Carrageenan induced acute inflammation in animals is one of the most suitable test procedure to screen anti-inflammatory agents. The irritant effect of carrageenan is a result of activation of the kinin and complement cascades and consequently of the release of anti-inflammatory mediators such as vasoactive amines (Histamine, 5- Hydroxytryptamine) and eicosanoids. Inflammation has different phases; the first phase is caused by an increase in vascular permeability, the second one by infiltration of leukocytes and the third one by granuloma formation [13]. In our present investigation, MEMH showed significant reduction in paw edema volume in carragenan induced paw edema model in dose dependent manner and the anti-inflammatory effect of high dose (400 mg/kg) of methanolic extract of Millingtonea hortensis was comparable with standard indomethacin (15 mg/kg).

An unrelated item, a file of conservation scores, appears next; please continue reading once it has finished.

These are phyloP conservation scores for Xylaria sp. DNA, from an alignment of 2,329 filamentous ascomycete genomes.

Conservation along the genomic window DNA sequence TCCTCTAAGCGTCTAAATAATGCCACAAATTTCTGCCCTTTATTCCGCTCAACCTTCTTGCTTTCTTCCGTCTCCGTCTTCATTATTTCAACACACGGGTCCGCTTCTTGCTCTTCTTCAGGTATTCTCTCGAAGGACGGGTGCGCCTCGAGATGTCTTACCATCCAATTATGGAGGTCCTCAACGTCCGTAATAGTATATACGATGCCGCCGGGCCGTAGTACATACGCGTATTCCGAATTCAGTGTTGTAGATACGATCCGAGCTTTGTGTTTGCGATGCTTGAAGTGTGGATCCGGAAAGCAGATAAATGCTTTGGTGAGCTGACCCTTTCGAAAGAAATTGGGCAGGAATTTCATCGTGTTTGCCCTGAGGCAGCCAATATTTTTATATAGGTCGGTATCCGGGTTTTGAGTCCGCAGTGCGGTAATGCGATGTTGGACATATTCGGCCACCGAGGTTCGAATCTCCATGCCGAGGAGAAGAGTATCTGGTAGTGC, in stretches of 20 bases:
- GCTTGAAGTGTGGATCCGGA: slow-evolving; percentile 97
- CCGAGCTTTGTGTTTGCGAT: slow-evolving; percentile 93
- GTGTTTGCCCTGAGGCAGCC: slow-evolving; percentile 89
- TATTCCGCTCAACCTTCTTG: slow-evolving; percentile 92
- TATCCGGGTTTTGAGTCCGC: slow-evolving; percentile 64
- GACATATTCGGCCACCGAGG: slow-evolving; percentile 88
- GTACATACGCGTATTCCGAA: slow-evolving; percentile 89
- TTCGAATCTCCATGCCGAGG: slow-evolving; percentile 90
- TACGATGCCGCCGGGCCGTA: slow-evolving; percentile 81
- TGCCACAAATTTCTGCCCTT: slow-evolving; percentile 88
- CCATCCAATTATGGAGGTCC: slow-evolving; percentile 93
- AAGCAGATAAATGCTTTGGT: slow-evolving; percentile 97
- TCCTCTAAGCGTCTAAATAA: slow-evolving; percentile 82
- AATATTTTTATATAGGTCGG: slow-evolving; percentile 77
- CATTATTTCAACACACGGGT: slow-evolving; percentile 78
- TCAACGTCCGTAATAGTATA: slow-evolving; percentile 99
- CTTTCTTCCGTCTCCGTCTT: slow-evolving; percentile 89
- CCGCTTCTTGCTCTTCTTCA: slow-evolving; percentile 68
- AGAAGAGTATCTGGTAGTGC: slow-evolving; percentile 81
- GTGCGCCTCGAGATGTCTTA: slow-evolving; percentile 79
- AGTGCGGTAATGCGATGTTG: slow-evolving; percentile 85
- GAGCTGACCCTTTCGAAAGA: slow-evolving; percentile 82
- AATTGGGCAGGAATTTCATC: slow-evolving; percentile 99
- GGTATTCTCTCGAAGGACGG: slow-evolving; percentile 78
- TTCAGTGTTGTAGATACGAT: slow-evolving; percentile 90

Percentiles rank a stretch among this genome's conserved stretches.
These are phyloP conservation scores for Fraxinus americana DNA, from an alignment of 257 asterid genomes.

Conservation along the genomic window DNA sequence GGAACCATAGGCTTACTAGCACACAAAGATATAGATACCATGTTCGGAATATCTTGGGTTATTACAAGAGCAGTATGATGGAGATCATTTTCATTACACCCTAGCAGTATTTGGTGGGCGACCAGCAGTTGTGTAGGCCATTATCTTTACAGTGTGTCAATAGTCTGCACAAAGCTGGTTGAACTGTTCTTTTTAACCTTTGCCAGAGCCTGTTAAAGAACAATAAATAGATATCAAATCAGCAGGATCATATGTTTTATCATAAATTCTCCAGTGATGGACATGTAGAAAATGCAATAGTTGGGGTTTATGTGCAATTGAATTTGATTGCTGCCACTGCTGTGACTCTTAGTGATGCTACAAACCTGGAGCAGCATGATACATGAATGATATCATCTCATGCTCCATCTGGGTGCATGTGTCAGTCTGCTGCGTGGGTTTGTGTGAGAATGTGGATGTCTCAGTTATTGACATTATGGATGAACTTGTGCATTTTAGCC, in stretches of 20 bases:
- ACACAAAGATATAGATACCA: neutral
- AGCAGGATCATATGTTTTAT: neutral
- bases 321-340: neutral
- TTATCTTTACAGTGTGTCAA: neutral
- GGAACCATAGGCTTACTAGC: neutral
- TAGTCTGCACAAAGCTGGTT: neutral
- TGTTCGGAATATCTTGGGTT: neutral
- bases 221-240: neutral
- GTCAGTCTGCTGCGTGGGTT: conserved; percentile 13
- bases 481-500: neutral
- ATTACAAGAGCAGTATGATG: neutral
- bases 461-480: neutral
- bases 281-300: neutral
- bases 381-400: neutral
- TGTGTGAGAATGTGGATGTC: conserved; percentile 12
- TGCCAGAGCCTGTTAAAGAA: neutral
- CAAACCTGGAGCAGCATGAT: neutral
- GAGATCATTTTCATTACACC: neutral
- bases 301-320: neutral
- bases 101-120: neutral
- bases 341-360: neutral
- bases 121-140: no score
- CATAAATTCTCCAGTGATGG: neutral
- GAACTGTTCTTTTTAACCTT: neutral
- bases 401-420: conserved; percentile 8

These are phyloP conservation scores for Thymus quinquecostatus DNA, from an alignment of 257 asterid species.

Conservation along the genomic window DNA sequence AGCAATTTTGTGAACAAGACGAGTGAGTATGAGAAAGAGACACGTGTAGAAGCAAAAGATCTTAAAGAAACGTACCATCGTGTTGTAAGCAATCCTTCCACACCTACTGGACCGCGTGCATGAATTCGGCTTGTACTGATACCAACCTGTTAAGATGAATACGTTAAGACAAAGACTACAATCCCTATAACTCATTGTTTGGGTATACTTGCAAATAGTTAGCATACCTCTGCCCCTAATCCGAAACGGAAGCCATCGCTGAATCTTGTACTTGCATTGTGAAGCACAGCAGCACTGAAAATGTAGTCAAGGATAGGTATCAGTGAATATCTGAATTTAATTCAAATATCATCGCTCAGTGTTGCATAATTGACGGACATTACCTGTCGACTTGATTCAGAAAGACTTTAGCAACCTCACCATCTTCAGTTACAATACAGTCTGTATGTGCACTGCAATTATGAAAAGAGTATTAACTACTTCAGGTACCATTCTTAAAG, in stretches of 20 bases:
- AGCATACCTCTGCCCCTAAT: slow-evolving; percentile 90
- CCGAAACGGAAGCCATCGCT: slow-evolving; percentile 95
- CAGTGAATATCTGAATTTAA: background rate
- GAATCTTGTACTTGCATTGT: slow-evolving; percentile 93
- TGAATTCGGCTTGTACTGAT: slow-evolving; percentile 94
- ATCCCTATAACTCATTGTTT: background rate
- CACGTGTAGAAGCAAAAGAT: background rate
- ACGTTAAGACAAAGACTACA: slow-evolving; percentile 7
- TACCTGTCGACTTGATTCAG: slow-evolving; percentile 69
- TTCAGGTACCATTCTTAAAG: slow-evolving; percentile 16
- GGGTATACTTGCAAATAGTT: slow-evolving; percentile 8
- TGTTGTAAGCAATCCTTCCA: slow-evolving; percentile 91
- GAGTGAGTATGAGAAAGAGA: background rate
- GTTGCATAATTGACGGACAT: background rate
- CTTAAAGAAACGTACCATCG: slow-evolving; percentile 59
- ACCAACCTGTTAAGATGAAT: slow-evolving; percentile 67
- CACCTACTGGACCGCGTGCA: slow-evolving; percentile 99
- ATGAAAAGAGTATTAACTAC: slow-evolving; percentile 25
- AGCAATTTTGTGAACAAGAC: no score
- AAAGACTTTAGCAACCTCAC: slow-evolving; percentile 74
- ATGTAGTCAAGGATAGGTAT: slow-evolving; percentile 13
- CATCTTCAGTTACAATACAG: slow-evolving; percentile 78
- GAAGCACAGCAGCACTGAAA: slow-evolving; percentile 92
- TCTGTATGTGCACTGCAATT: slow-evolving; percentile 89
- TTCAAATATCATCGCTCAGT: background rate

We used tail flick method for determination of analgesic activity. In this study MEMH was able to increase in the reaction time (increase threshold potential of pain) compared to control group. Present results conclude that the methanolic extract stem bark of Millingtonea hortensis possess significant anti-inflammatory and analgesic activity.


The authors are thankful Dr. D. Satyavati, Principal and Marri Laxman Reddy, Chairman, MLR Institute of Pharmacy, Hyderabad and Principal and management members of Sultan-Ul-Uloom College of Pharmacy, Hyderabad, India for providing all necessary facilities to carry out the research work and their constant support.

Conflict of Interest


Source of Support